Rene J.F. Piazza is a comedian of the "Uncle Miltie" school. He's not a standup comic so much as a fall-down comic. And there aren't many left. In fact, it may not be too much to say he's unique. Uniquely hilarious or uniquely corny? That depends on your own particular sense of fun. In any case, Piazza has acquired a good-size band of loyal followers, many from Jefferson Parish, where he has taught drama for years, and where he has valiantly striven to create an ongoing after-school theater program. The cornerstone of this program has been a steady stream of comedies that Piazza himself has written, directed and starred in. You might expect an overweening ego, but Piazza Productions has a family feeling -- as though the head clown, by his own effusive merry-making, creates a permissive mood in which everyone else feels free to wholeheartedly join in.
This year, Piazza has been sprucing up his presentations. In October, he brought his Dracula: The Whole Story to the True Brew. And while the show retained the joyful anarchy that is his trademark, it was perhaps the most coherent and best crafted of his efforts. Most recently, he offered us A Christmas Carol: The Whole Story at the UNO Downtown Theater. There was a second subtitle: The Final Chapter. For, having done the show annually over the past 12 years (in locations such as Movie Pitchers, the North Star Theater and the Rock 'n' Bowl Cafe), Piazza decided the time has come to call it quits.
In the Final Chapter, this milestone is celebrated in typically screwball fashion. The house lights go down. The stirring music from the movie Rocky fills the theater. A huge Roman numeral "XII," dramatically backlit, appears on stage. A gang of "boxers in training" come jogging through the audience. All are calling "Rocky, Rocky." Finally, Piazza himself enters. "You're not Rocky," the boxers say and leave in disappointment. "My name begins with an 'R,'" Piazza pleads. End of joke.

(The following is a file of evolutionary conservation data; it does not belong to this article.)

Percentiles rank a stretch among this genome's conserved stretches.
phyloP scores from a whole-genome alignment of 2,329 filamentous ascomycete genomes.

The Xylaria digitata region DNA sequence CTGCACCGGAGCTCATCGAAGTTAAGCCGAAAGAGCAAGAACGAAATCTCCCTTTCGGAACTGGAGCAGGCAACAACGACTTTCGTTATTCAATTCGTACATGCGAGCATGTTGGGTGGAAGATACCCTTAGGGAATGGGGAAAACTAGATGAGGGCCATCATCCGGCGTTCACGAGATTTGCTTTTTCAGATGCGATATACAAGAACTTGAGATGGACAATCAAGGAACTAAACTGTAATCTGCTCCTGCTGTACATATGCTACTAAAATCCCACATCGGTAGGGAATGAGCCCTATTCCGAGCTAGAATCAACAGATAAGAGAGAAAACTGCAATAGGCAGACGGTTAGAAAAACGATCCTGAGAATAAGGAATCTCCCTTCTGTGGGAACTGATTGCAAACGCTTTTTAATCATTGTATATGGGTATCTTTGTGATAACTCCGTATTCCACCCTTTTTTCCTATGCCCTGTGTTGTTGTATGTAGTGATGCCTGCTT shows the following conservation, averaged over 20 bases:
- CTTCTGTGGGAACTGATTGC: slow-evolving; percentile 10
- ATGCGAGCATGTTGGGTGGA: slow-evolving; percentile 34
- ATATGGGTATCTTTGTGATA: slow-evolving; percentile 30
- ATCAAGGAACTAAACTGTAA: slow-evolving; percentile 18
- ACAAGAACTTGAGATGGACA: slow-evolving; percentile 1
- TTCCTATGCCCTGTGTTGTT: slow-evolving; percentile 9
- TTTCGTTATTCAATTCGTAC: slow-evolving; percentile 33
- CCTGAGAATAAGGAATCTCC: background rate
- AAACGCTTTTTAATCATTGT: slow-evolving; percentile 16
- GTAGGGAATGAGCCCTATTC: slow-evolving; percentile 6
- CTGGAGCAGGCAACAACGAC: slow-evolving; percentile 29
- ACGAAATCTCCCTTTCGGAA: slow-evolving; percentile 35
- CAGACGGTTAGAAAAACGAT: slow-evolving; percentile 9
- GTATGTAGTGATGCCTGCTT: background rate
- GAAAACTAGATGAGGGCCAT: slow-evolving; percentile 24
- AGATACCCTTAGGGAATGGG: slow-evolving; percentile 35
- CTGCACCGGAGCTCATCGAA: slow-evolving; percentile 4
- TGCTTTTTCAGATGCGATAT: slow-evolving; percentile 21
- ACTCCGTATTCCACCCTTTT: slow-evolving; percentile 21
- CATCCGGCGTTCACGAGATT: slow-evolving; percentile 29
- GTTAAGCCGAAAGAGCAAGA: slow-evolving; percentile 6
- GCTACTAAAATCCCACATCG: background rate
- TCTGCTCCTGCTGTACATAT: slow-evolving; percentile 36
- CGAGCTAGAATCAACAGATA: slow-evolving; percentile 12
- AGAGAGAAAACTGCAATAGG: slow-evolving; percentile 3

Now, of course, it's possible that when Piazza conceived this prelude, he meant to create a comic fantasia on a duodecimal theme that referenced a metaphor of the aspiring human spirit from a popular movie about prize fighting. But, it's also possible, the man just loves nonsense. In whatever form. If it leads somewhere, fine. If it doesn't, oh well. Not to worry. On to the next thing.
A Christmas Carol: The Whole Story takes place anywhere and nowhere, at anytime and at no time. It begins in Victorian London, sort of. But, Scrooge shares an apartment complex with Cinderella, Red Riding Hood, her wolf, Hansel and Gretel, their witch and Prince Charming, among others. The Ghost of Christmas Present is actually a ghost writer, who has apparently penned most of the world's masterpieces. A party given by the young Scrooge is attended by 1970s vintage hippies and ends in a game of "Twister." While the Ghost of Christmas Present is Ethel Merman's sister, whose presence summons up the audition from A Chorus Line. But interruptions by disparate elements (a la Milton Berle's "make-up" man) are in themselves a running gag. Sometimes, a funny quirk of logic brings these spasms on, as with the Hawaiian hula dancers. Sometimes the connections seem pretty arbitrary.
However, it's hard to say if the show would be improved or weakened by a more critical attitude toward the material. In that sense, Piazza Productions are not unlike the celebrated Morgus the Magnificent television shows. There is something eccentric and goofy in its very charm.
Ten actors played 41 parts. Among the standouts were Stacy Taliancich, Veronica Oliver, Michael Sullivan, Chelle Duke and Kevin Songy.
I have to say I think Piazza is wise to retire this show and move on to something new. In fact, with the following mnemonic device, I would like to call for a general moratorium:
"In the season of stockings and reindeer on the roofs,
God spare us, one and all, from Christmas Spoofs."